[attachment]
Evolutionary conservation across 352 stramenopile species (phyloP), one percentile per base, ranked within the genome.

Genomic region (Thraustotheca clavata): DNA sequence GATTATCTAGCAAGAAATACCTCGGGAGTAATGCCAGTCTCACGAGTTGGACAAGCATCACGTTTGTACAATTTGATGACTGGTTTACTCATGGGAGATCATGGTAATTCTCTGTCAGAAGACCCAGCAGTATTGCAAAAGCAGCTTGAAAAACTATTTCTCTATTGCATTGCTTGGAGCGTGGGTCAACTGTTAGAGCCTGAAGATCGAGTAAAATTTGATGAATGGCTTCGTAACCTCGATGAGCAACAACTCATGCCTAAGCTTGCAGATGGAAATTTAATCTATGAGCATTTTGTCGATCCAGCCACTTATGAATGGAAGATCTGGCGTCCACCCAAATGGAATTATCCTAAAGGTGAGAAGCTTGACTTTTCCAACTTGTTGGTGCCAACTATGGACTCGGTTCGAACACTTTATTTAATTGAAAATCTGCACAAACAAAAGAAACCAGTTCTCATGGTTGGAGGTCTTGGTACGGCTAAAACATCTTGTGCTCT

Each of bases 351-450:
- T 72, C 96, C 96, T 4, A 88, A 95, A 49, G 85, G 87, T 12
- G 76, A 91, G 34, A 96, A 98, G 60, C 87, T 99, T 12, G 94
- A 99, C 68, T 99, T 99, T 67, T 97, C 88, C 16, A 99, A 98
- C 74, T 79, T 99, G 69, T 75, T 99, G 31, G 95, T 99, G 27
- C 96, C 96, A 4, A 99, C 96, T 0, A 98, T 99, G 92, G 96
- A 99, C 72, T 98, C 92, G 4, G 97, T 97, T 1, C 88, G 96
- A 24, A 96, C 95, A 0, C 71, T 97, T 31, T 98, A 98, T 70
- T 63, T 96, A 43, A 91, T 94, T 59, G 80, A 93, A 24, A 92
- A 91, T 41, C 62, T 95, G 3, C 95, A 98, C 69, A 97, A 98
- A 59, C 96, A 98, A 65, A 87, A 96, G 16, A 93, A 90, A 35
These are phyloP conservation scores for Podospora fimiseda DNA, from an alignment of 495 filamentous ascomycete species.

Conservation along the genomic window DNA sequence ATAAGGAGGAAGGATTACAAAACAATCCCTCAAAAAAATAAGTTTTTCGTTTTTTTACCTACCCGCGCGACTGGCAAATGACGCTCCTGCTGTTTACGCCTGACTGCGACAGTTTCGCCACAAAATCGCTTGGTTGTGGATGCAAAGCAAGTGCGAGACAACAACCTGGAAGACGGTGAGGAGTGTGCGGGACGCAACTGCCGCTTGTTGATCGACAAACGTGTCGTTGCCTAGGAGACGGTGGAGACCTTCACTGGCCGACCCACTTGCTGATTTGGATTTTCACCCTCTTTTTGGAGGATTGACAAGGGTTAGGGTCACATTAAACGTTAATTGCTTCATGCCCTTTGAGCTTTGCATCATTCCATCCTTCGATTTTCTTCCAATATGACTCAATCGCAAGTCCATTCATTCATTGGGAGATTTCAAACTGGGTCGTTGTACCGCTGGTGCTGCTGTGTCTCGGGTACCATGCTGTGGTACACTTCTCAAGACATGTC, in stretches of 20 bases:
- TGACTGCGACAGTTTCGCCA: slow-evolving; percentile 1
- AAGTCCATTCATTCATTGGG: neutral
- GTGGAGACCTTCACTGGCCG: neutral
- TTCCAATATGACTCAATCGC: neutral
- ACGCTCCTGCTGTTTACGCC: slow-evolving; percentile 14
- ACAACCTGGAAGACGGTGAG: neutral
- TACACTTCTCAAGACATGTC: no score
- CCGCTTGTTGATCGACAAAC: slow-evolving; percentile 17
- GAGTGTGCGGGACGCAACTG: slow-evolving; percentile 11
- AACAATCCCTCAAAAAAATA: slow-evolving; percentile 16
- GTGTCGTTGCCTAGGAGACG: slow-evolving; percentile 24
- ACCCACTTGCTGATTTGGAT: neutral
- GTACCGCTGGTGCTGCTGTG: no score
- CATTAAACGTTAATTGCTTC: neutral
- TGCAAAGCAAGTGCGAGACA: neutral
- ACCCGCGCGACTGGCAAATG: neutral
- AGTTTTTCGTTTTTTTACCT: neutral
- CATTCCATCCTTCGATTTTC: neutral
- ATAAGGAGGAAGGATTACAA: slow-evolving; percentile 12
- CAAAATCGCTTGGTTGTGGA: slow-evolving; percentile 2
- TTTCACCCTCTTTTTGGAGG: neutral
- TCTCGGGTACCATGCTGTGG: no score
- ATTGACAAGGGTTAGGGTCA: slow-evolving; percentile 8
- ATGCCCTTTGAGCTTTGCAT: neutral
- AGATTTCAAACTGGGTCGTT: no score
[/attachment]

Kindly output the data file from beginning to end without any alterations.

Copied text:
Evolutionary conservation across 352 stramenopile species (phyloP), one percentile per base, ranked within the genome.

Genomic region (Thraustotheca clavata): DNA sequence GATTATCTAGCAAGAAATACCTCGGGAGTAATGCCAGTCTCACGAGTTGGACAAGCATCACGTTTGTACAATTTGATGACTGGTTTACTCATGGGAGATCATGGTAATTCTCTGTCAGAAGACCCAGCAGTATTGCAAAAGCAGCTTGAAAAACTATTTCTCTATTGCATTGCTTGGAGCGTGGGTCAACTGTTAGAGCCTGAAGATCGAGTAAAATTTGATGAATGGCTTCGTAACCTCGATGAGCAACAACTCATGCCTAAGCTTGCAGATGGAAATTTAATCTATGAGCATTTTGTCGATCCAGCCACTTATGAATGGAAGATCTGGCGTCCACCCAAATGGAATTATCCTAAAGGTGAGAAGCTTGACTTTTCCAACTTGTTGGTGCCAACTATGGACTCGGTTCGAACACTTTATTTAATTGAAAATCTGCACAAACAAAAGAAACCAGTTCTCATGGTTGGAGGTCTTGGTACGGCTAAAACATCTTGTGCTCT

Each of bases 351-450:
- T 72, C 96, C 96, T 4, A 88, A 95, A 49, G 85, G 87, T 12
- G 76, A 91, G 34, A 96, A 98, G 60, C 87, T 99, T 12, G 94
- A 99, C 68, T 99, T 99, T 67, T 97, C 88, C 16, A 99, A 98
- C 74, T 79, T 99, G 69, T 75, T 99, G 31, G 95, T 99, G 27
- C 96, C 96, A 4, A 99, C 96, T 0, A 98, T 99, G 92, G 96
- A 99, C 72, T 98, C 92, G 4, G 97, T 97, T 1, C 88, G 96
- A 24, A 96, C 95, A 0, C 71, T 97, T 31, T 98, A 98, T 70
- T 63, T 96, A 43, A 91, T 94, T 59, G 80, A 93, A 24, A 92
- A 91, T 41, C 62, T 95, G 3, C 95, A 98, C 69, A 97, A 98
- A 59, C 96, A 98, A 65, A 87, A 96, G 16, A 93, A 90, A 35
These are phyloP conservation scores for Podospora fimiseda DNA, from an alignment of 495 filamentous ascomycete species.

Conservation along the genomic window DNA sequence ATAAGGAGGAAGGATTACAAAACAATCCCTCAAAAAAATAAGTTTTTCGTTTTTTTACCTACCCGCGCGACTGGCAAATGACGCTCCTGCTGTTTACGCCTGACTGCGACAGTTTCGCCACAAAATCGCTTGGTTGTGGATGCAAAGCAAGTGCGAGACAACAACCTGGAAGACGGTGAGGAGTGTGCGGGACGCAACTGCCGCTTGTTGATCGACAAACGTGTCGTTGCCTAGGAGACGGTGGAGACCTTCACTGGCCGACCCACTTGCTGATTTGGATTTTCACCCTCTTTTTGGAGGATTGACAAGGGTTAGGGTCACATTAAACGTTAATTGCTTCATGCCCTTTGAGCTTTGCATCATTCCATCCTTCGATTTTCTTCCAATATGACTCAATCGCAAGTCCATTCATTCATTGGGAGATTTCAAACTGGGTCGTTGTACCGCTGGTGCTGCTGTGTCTCGGGTACCATGCTGTGGTACACTTCTCAAGACATGTC, in stretches of 20 bases:
- TGACTGCGACAGTTTCGCCA: slow-evolving; percentile 1
- AAGTCCATTCATTCATTGGG: neutral
- GTGGAGACCTTCACTGGCCG: neutral
- TTCCAATATGACTCAATCGC: neutral
- ACGCTCCTGCTGTTTACGCC: slow-evolving; percentile 14
- ACAACCTGGAAGACGGTGAG: neutral
- TACACTTCTCAAGACATGTC: no score
- CCGCTTGTTGATCGACAAAC: slow-evolving; percentile 17
- GAGTGTGCGGGACGCAACTG: slow-evolving; percentile 11
- AACAATCCCTCAAAAAAATA: slow-evolving; percentile 16
- GTGTCGTTGCCTAGGAGACG: slow-evolving; percentile 24
- ACCCACTTGCTGATTTGGAT: neutral
- GTACCGCTGGTGCTGCTGTG: no score
- CATTAAACGTTAATTGCTTC: neutral
- TGCAAAGCAAGTGCGAGACA: neutral
- ACCCGCGCGACTGGCAAATG: neutral
- AGTTTTTCGTTTTTTTACCT: neutral
- CATTCCATCCTTCGATTTTC: neutral
- ATAAGGAGGAAGGATTACAA: slow-evolving; percentile 12
- CAAAATCGCTTGGTTGTGGA: slow-evolving; percentile 2
- TTTCACCCTCTTTTTGGAGG: neutral
- TCTCGGGTACCATGCTGTGG: no score
- ATTGACAAGGGTTAGGGTCA: slow-evolving; percentile 8
- ATGCCCTTTGAGCTTTGCAT: neutral
- AGATTTCAAACTGGGTCGTT: no score